Wainwright and Mann note that the Zapatista-inspired strategy they favor does not involve forging a workers’ state or seizing the commanding heights of the economy, but merely “subtracting” individual villages from the existing state. This slow-moving strategy poses major problems for the climate movement– what if those communities which choose to subtract themselves are neither major consumers of goods which cost the climate the most, nor are communities where fossil fuels are extracted or burned in large quantities?
In that case, their subtraction would do little to lessen emissions and, given that carbon released into the atmosphere anywhere can have an effect everywhere, their saintly asceticism may nevertheless be rewarded by making their communities less and less livable each year. Worse, what if communities that produce or transport fossil fuels subtract themselves from states and markets before alternative green power supplies are developed and before a central plan can make a greener economy?
If farmers and transportation operations are suddenly without fuel and without a way to produce and distribute food in its absence, the result will be mass starvation. Is famine one of the “worlds” the authors insist we must accommodate?
Adorno is quoted approvingly as saying that: “the single genuine power standing against the principle of Auschwitz is autonomy [meant in a Kantian sense more than the modern political sense].”
Yet Auschwitz was not a principle and it wasn’t stopped by the ideas of Kant; Auschwitz was a death camp that was liberated not by small, free bands but by millions of well-organized soldiers who were members of centralized organizations and who were carrying out centralized strategic plans.
Much can be learned from World War II, which saw the non-fascist countries forced to commit to total social mobilization against fascism. In the struggle against the worst outcomes of climate change, we cannot hope that a capitalist empire like the United States might join some future team of “Climate Allies” nor can we have faith that small protest movements will magically solve the problem– the proletariat can only rely on revolutionary states of, by, and for workers carrying out the transition to a green socialism.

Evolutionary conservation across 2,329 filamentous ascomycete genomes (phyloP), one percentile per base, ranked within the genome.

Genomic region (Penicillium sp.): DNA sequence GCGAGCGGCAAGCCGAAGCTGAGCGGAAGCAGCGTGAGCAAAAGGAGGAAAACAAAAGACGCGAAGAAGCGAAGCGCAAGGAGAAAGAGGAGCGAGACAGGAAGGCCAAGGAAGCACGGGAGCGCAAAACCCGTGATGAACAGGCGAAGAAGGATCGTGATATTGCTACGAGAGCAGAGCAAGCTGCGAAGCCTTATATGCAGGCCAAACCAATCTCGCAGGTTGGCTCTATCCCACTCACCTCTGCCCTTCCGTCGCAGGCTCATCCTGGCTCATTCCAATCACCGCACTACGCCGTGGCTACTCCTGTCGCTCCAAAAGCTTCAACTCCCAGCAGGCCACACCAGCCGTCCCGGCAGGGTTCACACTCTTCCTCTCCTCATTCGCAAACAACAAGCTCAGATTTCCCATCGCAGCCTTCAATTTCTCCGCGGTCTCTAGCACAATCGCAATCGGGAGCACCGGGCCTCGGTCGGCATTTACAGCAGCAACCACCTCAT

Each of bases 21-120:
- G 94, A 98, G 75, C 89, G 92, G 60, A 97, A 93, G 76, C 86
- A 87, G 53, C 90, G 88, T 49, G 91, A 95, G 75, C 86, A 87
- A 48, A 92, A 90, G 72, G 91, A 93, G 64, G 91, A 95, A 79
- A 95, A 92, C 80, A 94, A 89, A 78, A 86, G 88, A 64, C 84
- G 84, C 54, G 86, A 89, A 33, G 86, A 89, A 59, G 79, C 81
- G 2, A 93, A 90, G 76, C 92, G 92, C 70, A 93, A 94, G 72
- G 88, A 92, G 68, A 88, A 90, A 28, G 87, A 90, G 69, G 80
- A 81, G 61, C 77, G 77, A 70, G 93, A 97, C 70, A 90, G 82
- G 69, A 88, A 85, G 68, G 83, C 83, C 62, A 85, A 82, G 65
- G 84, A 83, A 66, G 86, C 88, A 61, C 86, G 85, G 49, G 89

Mann and Wainwright define Climate Mao as the movement which “expresses the necessity of a just terror in the interests of the future of the collective, which is to say that it represents the necessity of a planetary sovereign, but wields this power against capital… [this anticapitalist sovereign] determines who may and may not emit carbon– at the expense of unjust wastefulness, unnecessary emissions…” (pgs. 38-39)
What the authors see as a terror– a global working class movement that can force capitalists to keep as much carbon in the ground as possible, and can plan efficiently for human wellbeing rather than capitalist profits– is precisely what makes Climate Mao such a hopeful possibility.
The authors even come close to recognizing it– they cannot help but acknowledge that China’s aggressive plans for afforestation and getting rid of overly wasteful automobiles have borne fruit, and promise to bear more in the future. (pg. 40)
If the current capitalist government of China can achieve such things with bureaucratic central planning, how much more could a massive socialist bloc achieve with democratic central planning, which mobilizes the insights and initiative of millions of workers at the highest level?
The authors acknowledge their arguments’ weaknesses and fail to propose how Climate X might overcome them, and they must admit the strengths of Climate Mao– practically the only downside of Climate Mao they can name is that Horkheimer or Adorno might find it dispeptic.
This is a textbook case of dogmatism in which the authors can stare the feebleness of their argument square in the face and not change their minds in lieu of the evidence.
Those of us who are not enchanted by academic dogmas and fads, those of us who not only want to fight for a better world but to actually win a better world must think scientifically and follow the evidence and stand for class struggle ecology, for proletarian internationalism, for a democratically planned economy, and for socialism!